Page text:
The technique of ''Fanning'', as most have seen in just about every Western Film or Television Series, was a Shooter's ability to fire rapidly by cocking and releasing a Revolver's Hammer – by slamming one's Hand (palm blade) over and over again. This is seen as a type of early ''automatic firing'' technique. Used to engage multiple targets, ''Fanning'' is however – purely fiction.
No documented case of Gunfights which used The Fanning Technique is known, nor mentioned in American Western History. The tactic was however, developed during the many Western ''Shows'' which began to perform in the late 1880s forward. Examples were known to have been seen used by ''Buffalo Bill'' (William Cody), the excepted ''King'' of such performances.
In reality, a Revolver must be modified by loosing The Hammer Cocking spring in such a way as to allow for the hand action of repeating motion to occur. The technique is highly dangerous, whereas misfires are common. Fanning was also attached to ''Fast Draw'' Technique.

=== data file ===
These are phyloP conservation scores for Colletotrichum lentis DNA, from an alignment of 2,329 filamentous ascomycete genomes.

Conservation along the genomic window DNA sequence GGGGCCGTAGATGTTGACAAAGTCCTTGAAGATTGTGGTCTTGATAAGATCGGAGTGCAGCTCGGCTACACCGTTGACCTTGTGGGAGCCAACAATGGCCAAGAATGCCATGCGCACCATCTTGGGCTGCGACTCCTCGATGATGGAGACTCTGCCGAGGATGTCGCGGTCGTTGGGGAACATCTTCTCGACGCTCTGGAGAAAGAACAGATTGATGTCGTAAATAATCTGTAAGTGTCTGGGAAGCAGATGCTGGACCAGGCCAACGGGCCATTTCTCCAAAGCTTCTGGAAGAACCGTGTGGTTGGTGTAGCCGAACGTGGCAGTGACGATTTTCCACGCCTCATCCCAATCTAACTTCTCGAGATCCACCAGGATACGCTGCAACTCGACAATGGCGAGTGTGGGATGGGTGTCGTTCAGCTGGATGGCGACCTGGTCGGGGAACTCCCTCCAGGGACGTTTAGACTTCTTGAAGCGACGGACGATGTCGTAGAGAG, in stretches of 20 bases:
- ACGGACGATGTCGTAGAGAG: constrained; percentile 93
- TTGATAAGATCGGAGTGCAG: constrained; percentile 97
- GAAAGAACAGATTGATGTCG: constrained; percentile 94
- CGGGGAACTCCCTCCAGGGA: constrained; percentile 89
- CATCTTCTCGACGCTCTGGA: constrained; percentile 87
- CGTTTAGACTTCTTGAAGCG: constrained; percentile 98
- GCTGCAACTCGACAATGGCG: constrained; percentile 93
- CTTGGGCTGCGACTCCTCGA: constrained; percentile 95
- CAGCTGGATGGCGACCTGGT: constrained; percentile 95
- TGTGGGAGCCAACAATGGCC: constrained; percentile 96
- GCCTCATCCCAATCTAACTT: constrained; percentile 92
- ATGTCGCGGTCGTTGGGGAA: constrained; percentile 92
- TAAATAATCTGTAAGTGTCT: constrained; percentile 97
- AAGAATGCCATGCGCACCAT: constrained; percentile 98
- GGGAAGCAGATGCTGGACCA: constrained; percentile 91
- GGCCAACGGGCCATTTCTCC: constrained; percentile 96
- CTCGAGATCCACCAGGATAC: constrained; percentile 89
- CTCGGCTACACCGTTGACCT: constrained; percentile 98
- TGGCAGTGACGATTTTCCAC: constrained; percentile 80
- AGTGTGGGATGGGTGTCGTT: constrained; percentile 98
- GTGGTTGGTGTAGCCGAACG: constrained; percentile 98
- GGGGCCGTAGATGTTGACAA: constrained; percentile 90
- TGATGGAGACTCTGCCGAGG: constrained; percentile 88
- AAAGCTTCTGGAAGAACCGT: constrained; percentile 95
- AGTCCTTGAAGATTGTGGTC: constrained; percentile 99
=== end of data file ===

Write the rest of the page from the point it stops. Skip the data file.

The rise of Fanning as an actual firearms tactic is also traced to the many ''Dime Novels'' which sprung up in the 1870s forward. These ''books'' greatly embellished much of Western History and helped to create most of the legends which came out of The Era (and were mistaken for fact later).